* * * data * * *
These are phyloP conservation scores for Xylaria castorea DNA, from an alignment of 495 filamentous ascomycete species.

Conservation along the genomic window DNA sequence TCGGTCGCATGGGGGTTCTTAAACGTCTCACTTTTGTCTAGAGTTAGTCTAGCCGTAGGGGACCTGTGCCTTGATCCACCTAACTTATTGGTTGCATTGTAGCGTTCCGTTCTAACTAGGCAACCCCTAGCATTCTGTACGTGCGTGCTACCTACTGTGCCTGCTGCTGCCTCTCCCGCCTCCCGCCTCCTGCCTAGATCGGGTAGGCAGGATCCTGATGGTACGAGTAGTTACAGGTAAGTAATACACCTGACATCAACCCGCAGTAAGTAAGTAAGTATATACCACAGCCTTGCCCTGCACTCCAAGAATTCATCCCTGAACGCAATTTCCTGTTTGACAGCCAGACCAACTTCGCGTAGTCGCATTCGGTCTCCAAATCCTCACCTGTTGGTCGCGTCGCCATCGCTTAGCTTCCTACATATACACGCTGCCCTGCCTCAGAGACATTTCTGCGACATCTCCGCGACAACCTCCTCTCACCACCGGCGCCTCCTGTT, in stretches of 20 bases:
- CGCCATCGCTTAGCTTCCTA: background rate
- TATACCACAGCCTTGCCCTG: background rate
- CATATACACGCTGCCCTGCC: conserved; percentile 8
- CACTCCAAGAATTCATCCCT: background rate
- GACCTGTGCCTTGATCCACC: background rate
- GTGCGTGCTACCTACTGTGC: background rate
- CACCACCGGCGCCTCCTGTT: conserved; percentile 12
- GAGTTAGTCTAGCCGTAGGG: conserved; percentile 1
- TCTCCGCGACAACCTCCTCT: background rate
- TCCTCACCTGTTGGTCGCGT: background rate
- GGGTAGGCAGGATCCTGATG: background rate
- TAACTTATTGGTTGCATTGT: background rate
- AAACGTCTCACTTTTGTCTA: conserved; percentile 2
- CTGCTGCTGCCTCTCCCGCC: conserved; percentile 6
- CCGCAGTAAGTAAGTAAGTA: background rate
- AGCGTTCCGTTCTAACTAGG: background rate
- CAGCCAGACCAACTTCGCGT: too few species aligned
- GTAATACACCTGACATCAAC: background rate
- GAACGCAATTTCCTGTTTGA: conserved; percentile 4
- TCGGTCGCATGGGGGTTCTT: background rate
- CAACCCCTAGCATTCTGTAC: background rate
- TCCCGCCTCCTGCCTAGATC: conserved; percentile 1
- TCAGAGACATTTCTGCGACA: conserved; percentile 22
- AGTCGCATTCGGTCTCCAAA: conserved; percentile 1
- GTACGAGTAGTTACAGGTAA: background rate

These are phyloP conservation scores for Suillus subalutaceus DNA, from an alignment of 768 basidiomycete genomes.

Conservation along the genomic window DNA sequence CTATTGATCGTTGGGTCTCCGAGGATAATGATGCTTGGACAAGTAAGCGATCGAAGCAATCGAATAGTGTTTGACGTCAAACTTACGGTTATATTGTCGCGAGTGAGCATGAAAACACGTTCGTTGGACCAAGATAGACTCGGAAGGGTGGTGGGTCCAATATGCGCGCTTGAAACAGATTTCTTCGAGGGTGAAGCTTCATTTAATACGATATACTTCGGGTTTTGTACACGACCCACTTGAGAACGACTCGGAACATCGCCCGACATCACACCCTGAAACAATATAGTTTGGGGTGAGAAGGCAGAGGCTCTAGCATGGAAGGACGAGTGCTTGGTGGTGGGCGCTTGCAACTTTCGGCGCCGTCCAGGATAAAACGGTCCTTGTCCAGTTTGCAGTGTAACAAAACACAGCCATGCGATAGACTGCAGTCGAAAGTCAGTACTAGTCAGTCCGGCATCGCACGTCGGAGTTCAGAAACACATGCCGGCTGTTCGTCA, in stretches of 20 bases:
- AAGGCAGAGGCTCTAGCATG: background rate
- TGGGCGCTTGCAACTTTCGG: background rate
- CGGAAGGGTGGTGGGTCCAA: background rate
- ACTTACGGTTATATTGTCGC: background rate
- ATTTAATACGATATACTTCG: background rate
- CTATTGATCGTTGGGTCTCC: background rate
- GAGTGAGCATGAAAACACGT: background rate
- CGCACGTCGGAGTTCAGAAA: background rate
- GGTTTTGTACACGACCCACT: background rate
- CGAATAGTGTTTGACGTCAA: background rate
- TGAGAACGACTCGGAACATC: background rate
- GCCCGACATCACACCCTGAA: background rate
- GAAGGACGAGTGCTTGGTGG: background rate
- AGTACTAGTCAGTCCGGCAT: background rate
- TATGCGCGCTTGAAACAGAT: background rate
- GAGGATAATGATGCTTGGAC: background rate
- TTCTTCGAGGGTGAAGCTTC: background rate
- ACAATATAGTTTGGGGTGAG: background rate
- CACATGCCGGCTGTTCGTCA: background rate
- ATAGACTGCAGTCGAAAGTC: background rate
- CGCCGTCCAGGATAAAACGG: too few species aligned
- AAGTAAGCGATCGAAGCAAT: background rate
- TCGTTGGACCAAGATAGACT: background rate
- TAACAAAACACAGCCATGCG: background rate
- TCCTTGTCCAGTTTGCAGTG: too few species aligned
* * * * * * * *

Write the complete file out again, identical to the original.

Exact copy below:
These are phyloP conservation scores for Xylaria castorea DNA, from an alignment of 495 filamentous ascomycete species.

Conservation along the genomic window DNA sequence TCGGTCGCATGGGGGTTCTTAAACGTCTCACTTTTGTCTAGAGTTAGTCTAGCCGTAGGGGACCTGTGCCTTGATCCACCTAACTTATTGGTTGCATTGTAGCGTTCCGTTCTAACTAGGCAACCCCTAGCATTCTGTACGTGCGTGCTACCTACTGTGCCTGCTGCTGCCTCTCCCGCCTCCCGCCTCCTGCCTAGATCGGGTAGGCAGGATCCTGATGGTACGAGTAGTTACAGGTAAGTAATACACCTGACATCAACCCGCAGTAAGTAAGTAAGTATATACCACAGCCTTGCCCTGCACTCCAAGAATTCATCCCTGAACGCAATTTCCTGTTTGACAGCCAGACCAACTTCGCGTAGTCGCATTCGGTCTCCAAATCCTCACCTGTTGGTCGCGTCGCCATCGCTTAGCTTCCTACATATACACGCTGCCCTGCCTCAGAGACATTTCTGCGACATCTCCGCGACAACCTCCTCTCACCACCGGCGCCTCCTGTT, in stretches of 20 bases:
- CGCCATCGCTTAGCTTCCTA: background rate
- TATACCACAGCCTTGCCCTG: background rate
- CATATACACGCTGCCCTGCC: conserved; percentile 8
- CACTCCAAGAATTCATCCCT: background rate
- GACCTGTGCCTTGATCCACC: background rate
- GTGCGTGCTACCTACTGTGC: background rate
- CACCACCGGCGCCTCCTGTT: conserved; percentile 12
- GAGTTAGTCTAGCCGTAGGG: conserved; percentile 1
- TCTCCGCGACAACCTCCTCT: background rate
- TCCTCACCTGTTGGTCGCGT: background rate
- GGGTAGGCAGGATCCTGATG: background rate
- TAACTTATTGGTTGCATTGT: background rate
- AAACGTCTCACTTTTGTCTA: conserved; percentile 2
- CTGCTGCTGCCTCTCCCGCC: conserved; percentile 6
- CCGCAGTAAGTAAGTAAGTA: background rate
- AGCGTTCCGTTCTAACTAGG: background rate
- CAGCCAGACCAACTTCGCGT: too few species aligned
- GTAATACACCTGACATCAAC: background rate
- GAACGCAATTTCCTGTTTGA: conserved; percentile 4
- TCGGTCGCATGGGGGTTCTT: background rate
- CAACCCCTAGCATTCTGTAC: background rate
- TCCCGCCTCCTGCCTAGATC: conserved; percentile 1
- TCAGAGACATTTCTGCGACA: conserved; percentile 22
- AGTCGCATTCGGTCTCCAAA: conserved; percentile 1
- GTACGAGTAGTTACAGGTAA: background rate

These are phyloP conservation scores for Suillus subalutaceus DNA, from an alignment of 768 basidiomycete genomes.

Conservation along the genomic window DNA sequence CTATTGATCGTTGGGTCTCCGAGGATAATGATGCTTGGACAAGTAAGCGATCGAAGCAATCGAATAGTGTTTGACGTCAAACTTACGGTTATATTGTCGCGAGTGAGCATGAAAACACGTTCGTTGGACCAAGATAGACTCGGAAGGGTGGTGGGTCCAATATGCGCGCTTGAAACAGATTTCTTCGAGGGTGAAGCTTCATTTAATACGATATACTTCGGGTTTTGTACACGACCCACTTGAGAACGACTCGGAACATCGCCCGACATCACACCCTGAAACAATATAGTTTGGGGTGAGAAGGCAGAGGCTCTAGCATGGAAGGACGAGTGCTTGGTGGTGGGCGCTTGCAACTTTCGGCGCCGTCCAGGATAAAACGGTCCTTGTCCAGTTTGCAGTGTAACAAAACACAGCCATGCGATAGACTGCAGTCGAAAGTCAGTACTAGTCAGTCCGGCATCGCACGTCGGAGTTCAGAAACACATGCCGGCTGTTCGTCA, in stretches of 20 bases:
- AAGGCAGAGGCTCTAGCATG: background rate
- TGGGCGCTTGCAACTTTCGG: background rate
- CGGAAGGGTGGTGGGTCCAA: background rate
- ACTTACGGTTATATTGTCGC: background rate
- ATTTAATACGATATACTTCG: background rate
- CTATTGATCGTTGGGTCTCC: background rate
- GAGTGAGCATGAAAACACGT: background rate
- CGCACGTCGGAGTTCAGAAA: background rate
- GGTTTTGTACACGACCCACT: background rate
- CGAATAGTGTTTGACGTCAA: background rate
- TGAGAACGACTCGGAACATC: background rate
- GCCCGACATCACACCCTGAA: background rate
- GAAGGACGAGTGCTTGGTGG: background rate
- AGTACTAGTCAGTCCGGCAT: background rate
- TATGCGCGCTTGAAACAGAT: background rate
- GAGGATAATGATGCTTGGAC: background rate
- TTCTTCGAGGGTGAAGCTTC: background rate
- ACAATATAGTTTGGGGTGAG: background rate
- CACATGCCGGCTGTTCGTCA: background rate
- ATAGACTGCAGTCGAAAGTC: background rate
- CGCCGTCCAGGATAAAACGG: too few species aligned
- AAGTAAGCGATCGAAGCAAT: background rate
- TCGTTGGACCAAGATAGACT: background rate
- TAACAAAACACAGCCATGCG: background rate
- TCCTTGTCCAGTTTGCAGTG: too few species aligned